“Robbing Hoods,” one newspaper editor called the state legislators who voted last year to take $1.7 billion from city redevelopment agencies around the state and apply the funds to education.
That editor’s local RDA was forced to fork over $2.5 million during the spring as its share of the assessment.
The Poway RDA in San Diego County had to pony up $13.7 million and was unhappy enough to write the check under protest. Howls, in fact, came from all over California, where redevelopment officials griped that their money would not really go to schools, but in fact would go to the state’s general fund.
“This is not new money for the schools,” Jim Taubert, executive director of the Madera Redevelopment Agency, a lead plaintiff last year when the RDAs fought off a similar confiscation of some of their money, complained to a reporter. “ [Schools] are just having redevelopment agencies pay for what they should have gotten from the state.”
That may literally be true, as the RDA checks were used to repay general fund money that had already been paid out to education. But the essence is that the funds have gone to schools.
The RDA protests have now evolved into Proposition 22, a November ballot proposition that would prohibit the state from “shifting, taking, borrowing or restricting the use of” tax money previously dedicated to local government services, redevelopment projects or transportation.
Many RDA boards are made up of the same persons who sit on city councils, so they are actually an arm of city government. They buy up older buildings and vacant property, then finance putting up new housing complexes and shopping malls on the land.
While opting to take money from the RDAs, legislators well knew the move could cost thousands of construction jobs by delaying development of housing, shopping malls and office buildings. What’s more, the confiscation made sure some areas designated as blighted would stay that way, as much of the construction done with RDA funds is in such places.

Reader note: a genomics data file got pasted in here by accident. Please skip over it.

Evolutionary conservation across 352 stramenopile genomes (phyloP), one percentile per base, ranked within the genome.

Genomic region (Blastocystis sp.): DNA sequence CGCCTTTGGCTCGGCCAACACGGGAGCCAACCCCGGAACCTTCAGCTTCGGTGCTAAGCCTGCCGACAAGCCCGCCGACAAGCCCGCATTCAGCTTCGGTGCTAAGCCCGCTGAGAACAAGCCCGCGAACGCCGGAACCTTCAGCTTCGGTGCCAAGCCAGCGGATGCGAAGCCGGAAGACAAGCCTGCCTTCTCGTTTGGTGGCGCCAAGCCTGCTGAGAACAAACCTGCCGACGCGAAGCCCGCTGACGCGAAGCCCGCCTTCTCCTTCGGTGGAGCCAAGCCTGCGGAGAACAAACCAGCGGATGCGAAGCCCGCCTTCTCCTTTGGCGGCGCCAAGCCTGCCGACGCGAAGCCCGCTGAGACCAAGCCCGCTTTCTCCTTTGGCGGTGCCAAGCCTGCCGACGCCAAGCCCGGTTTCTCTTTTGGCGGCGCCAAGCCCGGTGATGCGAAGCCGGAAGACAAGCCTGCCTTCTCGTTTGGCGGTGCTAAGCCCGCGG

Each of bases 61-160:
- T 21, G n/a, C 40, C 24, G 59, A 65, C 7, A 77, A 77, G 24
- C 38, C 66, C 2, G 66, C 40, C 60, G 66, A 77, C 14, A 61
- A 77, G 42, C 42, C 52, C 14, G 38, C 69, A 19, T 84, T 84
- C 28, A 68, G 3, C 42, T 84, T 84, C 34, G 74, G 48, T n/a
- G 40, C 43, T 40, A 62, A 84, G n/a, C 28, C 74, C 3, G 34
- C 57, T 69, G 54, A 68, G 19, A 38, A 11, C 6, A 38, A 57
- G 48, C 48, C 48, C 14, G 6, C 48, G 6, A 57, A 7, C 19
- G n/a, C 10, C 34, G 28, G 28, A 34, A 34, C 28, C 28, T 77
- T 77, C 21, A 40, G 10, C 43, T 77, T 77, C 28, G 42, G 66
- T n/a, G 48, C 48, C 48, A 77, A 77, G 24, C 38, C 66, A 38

But legislators were in a tough spot: Looking at a $16 billion budget deficit last year, they knew that without the RDA funds, they would have to raise taxes in order to give schools the money to which they’re entitled under state law. But new taxes were not going to happen because of the two-thirds majority vote needed to OK any new levy and the fact that Republicans in the Legislature adamantly refuse to vote for any new tax, ever.
So it was either renege on the state’s obligation to schools or take money from agencies that build low-income housing and other developments badly needed in many cities.
That’s a classic Hobson’s choice where whatever decision legislators made was going to harm some valid, major public interest.
The state taking will unquestionably mean delays of projects that were set to begin in the next year or two and thus contribute to continued high unemployment.
But the other choice, underfunding schools which have already increased class sizes and cut days off their academic years, would have meant layoffs for thousands of teachers, diminished course offerings, fewer school libraries, counselors and nurses and a reduction in extracurricular activities like sports and drama.
No one wants to face a choice like that, especially Democratic lawmakers who usually rank both schools and union workers among their highest priorities.
But when money is short, people face uncomfortable choices, whether in a family where the main provider has lost a job, or in politics where making the wrong choice can get an officeholder thrown out.
Cities and RDAs, though, complain that the money the state took never came from the state in the first place. It stems from tax increment financing, where redeveloped properties that once were blighted are taxed at significantly higher levels than in their previous run-down incarnations.
The money is local, the cities maintain, and so it ought to stay home. They won with that claim in their 2009 lawsuit, but got a very different ruling when they made a similar assertion this year.
Even with the redevelopment agencies’ money, schools all over the state can only avert drastic cuts when they convince local voters to OK parcel taxes whose every nickel stays in the district where it was raised.
When educators forced to make those cuts look across town and see millions of dollars in the coffers of redevelopment agencies, many salivate. And they let legislators know that unless they get some of that money they’ll sic teachers unions, PTAs and other education activists on lawmakers who don’t cooperate.
RDAs and their supporters consider this banditry. But it’s not. Rather, it is politics in hard times when tough choices are forced on almost everyone in public office. Proposition 22 is likewise hardball politics, and we’ll know in November which side is stronger.